Diriba B Kumssa is an interdisciplinary research scientist with extensive international experiences. His areas of specialization include conducting both quantitative and qualitative research that combines various scientific disciplines. Specifically, he has focused on human and ruminant livestock mineral nutrition, geographic information science, agroforestry, forestry, and restoration ecology. Currently, as a Leverhulme Research Fellow, his primary objective is to establish comprehensive nutritional and biochemical profiles of numerous edible fruits derived from wild woody plants that thrive in the Eastern Afromontane Biodiversity Hot Spot region.
Diriba teaches the Biofortification session of the Plants and the Soil Environment (PSE) module.
In his role as a Leverhulme Research Fellow, Diriba's objective is to analyze and establish the nutritional composition as well as other significant biochemical profiles of various edible fruits… read more
In his role as a Leverhulme Research Fellow, Diriba's objective is to analyze and establish the nutritional composition as well as other significant biochemical profiles of various edible fruits obtained from wild woody plants that thrive in the Eastern Afromontane Biodiversity Hot Spot region.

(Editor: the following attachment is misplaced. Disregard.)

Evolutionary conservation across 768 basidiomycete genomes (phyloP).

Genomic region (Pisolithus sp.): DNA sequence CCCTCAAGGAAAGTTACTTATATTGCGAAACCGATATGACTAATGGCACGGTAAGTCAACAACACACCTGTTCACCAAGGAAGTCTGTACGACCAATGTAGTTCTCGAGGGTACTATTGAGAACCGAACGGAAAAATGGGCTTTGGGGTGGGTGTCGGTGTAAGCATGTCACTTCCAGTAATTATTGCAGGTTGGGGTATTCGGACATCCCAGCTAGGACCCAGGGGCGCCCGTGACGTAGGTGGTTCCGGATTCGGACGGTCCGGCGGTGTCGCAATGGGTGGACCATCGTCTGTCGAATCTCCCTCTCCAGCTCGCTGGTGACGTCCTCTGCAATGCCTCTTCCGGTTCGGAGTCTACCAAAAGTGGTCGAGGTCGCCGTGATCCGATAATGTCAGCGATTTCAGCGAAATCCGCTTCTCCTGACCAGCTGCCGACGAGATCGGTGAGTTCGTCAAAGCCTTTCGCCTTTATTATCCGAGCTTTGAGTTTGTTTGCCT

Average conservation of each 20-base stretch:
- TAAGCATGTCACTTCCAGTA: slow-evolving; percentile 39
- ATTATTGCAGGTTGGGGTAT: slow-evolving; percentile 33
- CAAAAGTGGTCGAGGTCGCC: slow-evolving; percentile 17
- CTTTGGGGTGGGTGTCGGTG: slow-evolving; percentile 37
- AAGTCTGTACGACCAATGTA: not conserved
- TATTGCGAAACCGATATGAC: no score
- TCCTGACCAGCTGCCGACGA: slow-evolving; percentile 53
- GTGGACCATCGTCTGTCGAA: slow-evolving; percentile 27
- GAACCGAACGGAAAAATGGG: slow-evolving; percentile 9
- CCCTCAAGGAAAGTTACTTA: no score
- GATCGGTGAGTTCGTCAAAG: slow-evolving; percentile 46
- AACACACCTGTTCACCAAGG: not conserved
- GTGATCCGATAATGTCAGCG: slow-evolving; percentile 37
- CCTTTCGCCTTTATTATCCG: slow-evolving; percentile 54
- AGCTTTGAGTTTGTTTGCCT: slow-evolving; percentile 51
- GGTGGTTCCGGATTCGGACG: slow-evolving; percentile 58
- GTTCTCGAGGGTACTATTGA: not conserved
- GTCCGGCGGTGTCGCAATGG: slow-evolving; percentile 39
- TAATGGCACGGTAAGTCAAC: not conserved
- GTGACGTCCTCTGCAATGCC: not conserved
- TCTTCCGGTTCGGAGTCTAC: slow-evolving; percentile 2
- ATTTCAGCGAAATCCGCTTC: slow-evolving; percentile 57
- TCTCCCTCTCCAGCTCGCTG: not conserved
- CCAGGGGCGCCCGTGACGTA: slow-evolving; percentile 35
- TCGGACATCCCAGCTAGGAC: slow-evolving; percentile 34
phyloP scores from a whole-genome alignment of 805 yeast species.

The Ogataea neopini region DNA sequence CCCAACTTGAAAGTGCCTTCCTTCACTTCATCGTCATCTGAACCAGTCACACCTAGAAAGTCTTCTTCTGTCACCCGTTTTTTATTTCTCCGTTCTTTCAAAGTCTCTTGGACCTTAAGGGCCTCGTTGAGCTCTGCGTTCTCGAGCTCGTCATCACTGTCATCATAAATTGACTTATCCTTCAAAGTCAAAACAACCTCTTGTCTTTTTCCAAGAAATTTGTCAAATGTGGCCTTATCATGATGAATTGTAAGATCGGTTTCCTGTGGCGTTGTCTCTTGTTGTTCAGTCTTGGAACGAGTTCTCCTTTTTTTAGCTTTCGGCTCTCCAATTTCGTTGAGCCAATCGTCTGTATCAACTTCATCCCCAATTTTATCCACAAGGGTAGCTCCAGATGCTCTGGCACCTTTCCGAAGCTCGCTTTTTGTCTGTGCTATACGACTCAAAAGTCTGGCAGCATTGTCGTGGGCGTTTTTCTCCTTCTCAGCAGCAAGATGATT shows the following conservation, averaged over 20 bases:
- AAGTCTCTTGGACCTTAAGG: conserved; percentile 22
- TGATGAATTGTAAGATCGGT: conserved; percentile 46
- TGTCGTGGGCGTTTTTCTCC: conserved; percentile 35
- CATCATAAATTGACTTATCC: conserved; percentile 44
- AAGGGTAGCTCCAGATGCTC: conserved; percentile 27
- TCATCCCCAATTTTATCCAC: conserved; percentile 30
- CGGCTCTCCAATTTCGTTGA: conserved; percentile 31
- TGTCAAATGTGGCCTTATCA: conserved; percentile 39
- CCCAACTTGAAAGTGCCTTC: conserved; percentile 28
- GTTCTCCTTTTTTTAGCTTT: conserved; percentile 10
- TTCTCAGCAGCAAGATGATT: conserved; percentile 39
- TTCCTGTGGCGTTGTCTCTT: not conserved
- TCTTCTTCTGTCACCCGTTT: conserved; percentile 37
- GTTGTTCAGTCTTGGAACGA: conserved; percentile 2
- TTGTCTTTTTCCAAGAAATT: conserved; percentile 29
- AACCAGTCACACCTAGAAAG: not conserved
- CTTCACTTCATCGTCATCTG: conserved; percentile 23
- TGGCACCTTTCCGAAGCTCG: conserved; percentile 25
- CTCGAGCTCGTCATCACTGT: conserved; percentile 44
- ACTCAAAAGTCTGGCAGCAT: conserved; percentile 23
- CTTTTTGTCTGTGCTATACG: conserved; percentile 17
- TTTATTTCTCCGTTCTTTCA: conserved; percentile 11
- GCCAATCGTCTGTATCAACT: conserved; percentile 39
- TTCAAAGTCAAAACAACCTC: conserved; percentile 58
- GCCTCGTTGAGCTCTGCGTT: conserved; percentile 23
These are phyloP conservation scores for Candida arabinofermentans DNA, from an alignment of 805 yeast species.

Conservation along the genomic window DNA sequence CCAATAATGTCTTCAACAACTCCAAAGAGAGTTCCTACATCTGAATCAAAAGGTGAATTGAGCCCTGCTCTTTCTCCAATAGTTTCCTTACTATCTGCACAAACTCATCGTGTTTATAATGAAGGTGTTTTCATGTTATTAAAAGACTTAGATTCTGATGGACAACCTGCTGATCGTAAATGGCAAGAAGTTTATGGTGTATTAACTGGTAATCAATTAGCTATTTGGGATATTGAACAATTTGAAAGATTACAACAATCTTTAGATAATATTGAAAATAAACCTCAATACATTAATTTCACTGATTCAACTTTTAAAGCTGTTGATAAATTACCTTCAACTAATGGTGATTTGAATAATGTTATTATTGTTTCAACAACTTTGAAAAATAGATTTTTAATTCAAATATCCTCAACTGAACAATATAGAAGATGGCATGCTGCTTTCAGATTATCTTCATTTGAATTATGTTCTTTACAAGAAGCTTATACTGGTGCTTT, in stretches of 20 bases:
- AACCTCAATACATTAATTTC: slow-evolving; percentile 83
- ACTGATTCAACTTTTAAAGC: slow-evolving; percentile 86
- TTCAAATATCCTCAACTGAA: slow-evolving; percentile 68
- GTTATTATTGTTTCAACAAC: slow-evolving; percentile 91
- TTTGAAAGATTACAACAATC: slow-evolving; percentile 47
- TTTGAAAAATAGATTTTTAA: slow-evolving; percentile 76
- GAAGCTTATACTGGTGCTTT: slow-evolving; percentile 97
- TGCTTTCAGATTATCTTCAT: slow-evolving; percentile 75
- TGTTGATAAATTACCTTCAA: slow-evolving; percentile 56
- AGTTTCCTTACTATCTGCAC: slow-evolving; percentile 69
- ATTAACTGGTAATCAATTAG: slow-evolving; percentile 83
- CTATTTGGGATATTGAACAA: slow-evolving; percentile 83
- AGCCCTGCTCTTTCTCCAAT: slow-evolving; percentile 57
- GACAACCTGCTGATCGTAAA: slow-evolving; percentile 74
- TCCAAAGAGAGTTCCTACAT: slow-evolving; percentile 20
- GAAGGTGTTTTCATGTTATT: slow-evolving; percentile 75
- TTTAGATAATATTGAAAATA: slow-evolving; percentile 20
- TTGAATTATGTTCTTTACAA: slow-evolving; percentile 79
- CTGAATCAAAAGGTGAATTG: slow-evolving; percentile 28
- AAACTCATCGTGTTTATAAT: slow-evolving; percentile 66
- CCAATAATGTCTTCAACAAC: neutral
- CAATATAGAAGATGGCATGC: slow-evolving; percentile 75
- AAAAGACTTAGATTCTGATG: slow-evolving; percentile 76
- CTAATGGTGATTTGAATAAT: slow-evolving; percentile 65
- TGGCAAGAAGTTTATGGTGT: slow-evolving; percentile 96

Throughout my previous research endeavors, I have focused on several key areas. These include:
- Investigated the global occurrence of human dietary mineral undernutrition and exploring alternative approaches to address this issue.
- Conducted studies on hypomagnesaemic tetany in ruminant livestock within the United Kingdom.
- In the context of Ethiopia, my research has centered around forestry and agroforestry practices.
- Delved into the field of restoration ecology, studying the recovery of ecosystems following natural or human-induced disturbances.
- Utilized remote sensing techniques to monitor and detect forest fires.
Drawing upon his interdisciplinary research background, Diriba aims to investigate the potential of underutilized and readily accessible natural resources in sub-Saharan Africa as a means to alleviate the prevalent issue of micronutrient deficiencies.